If people are educated only with facts and not biases, things will improve. Japanese should have been taught the greatness of the Samurai, along with the greatness of the West. We should have been taught about Aryabhata and Brahmagupta's theorems along with Pythagoras' theorem. I do not know the situation in Japan, but in India, barely 1% of the people know about these things. I sincerely hope that things change for the better.

Wednesday, June 23, 2004

End of Power on Sulekha

The End of Power on Sulekha
I was reading the comments posted here, and some peoples' attitude shook me, really. Some of us weep for Kashmir, in spite of Article 370 and inspite of it being the biggest drain on the Indian taxpayers' money. And some more people want to divide India further, because NI is supposedly "holding up" the country's progress ! It really takes all sorts to make a world (or a country, in this case)!

Let me make one thing clear first. I am a South Indian. I am a proud Kannaditi and a prouder Indian. But, being a native of Bellary, which borders Andhra and is a place that has a lot of Telugu influence, and having lived in Madras for some time, I can really appreciate the plurality of our country. That is what India is. It is a plural society. I might be called a Hindutva fundamentalist for saying this, but the main thing that unites our country is the sanAtana dharma (don't call it Hinduism, please) and samskritam. Recently, at a Samskrita Bharati meeting here in the US, I saw people speaking all languages come together and converse in Samskritam(an 18-month old baby included), and pride welled up in my heart, for being a part of this amazingly diverse country that is India.

I still remember the time when my Mother was teaching us this patriotic song, 'bhAratIyaru nAvu endendu ondE'. There were tears in her eyes when she sang 'kAshmIradinda kanyAkumAriyavarege kaMgoLipa tAynADe prANakU migilemage'. Though I was too young to understand that emotion at that time, it left a lasting impression upon me. India is one single entity. The uneducated Bihari, the ultramodern employee at the posh MNC in Bangalore, the communist from WB, the truck driver in Punjab are all Indians first. We, as Indians, must do what is possible by us, to make the lives of each of these people better. I would try to convert the commie, not try to secede WB from India!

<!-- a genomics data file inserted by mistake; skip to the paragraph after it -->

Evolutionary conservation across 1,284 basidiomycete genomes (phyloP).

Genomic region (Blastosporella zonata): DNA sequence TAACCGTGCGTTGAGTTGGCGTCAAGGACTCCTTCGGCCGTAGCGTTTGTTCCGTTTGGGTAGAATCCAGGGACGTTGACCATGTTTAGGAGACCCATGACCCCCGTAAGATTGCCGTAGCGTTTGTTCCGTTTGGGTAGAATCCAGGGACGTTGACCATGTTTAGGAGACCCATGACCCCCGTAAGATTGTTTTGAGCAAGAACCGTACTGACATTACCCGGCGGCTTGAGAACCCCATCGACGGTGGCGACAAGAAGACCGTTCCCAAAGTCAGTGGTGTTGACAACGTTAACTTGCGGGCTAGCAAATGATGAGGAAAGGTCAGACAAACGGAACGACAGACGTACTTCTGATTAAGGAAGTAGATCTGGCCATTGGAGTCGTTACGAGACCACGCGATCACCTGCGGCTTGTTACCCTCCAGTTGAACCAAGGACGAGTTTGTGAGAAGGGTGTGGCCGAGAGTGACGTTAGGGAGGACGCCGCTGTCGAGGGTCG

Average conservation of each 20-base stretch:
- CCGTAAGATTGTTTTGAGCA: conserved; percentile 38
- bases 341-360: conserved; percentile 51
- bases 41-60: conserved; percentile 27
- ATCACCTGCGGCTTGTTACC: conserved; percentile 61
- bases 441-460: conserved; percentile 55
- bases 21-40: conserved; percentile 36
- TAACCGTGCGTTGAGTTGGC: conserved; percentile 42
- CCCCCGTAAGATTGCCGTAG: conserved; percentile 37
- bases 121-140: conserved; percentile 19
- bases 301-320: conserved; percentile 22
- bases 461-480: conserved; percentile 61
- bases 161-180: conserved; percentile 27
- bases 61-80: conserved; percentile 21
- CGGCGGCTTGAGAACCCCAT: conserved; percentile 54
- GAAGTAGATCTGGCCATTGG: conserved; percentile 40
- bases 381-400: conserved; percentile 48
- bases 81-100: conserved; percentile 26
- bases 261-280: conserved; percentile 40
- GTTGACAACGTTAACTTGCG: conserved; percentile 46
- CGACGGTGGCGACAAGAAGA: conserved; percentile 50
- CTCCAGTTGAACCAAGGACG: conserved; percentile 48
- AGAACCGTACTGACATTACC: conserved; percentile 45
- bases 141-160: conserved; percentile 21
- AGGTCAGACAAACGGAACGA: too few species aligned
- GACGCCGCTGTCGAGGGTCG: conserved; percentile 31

There could be one very influential reason why the NIs and SIs are the way they are. They faced many onslaughts from Islamic invaders. Until the sea-route was established, whoever invaded India, came through the North. This protected the South from the invaders, but changed the culture of the North Indians considerably. That is why we see NI women wear veils, but not SI women. Unfortunately, it was not just the culture that was changed, it was the complete attitude of the people. NIs are much more courageous and hardened than SIs. When SI was being ruled by the Wodeyars, NI was under the direct rule of the British. Because of prolonged tyrannic rule, peoples' expectation from the Government went down drastically. (Even after independence, we have not exactly had good governments.) That is why we see so much corruption in NI. People passed this attitude on to their offspring and they passed it on to theirs. It is nothing that good education cannot fix!

Blaming NI for the slow progress of our country is not fair. This is especially because NI also deserves a fair share of credit for SI's progress. Until we understand that we are Indians irrespective of the region we live in, our country will not progress economically or culturally.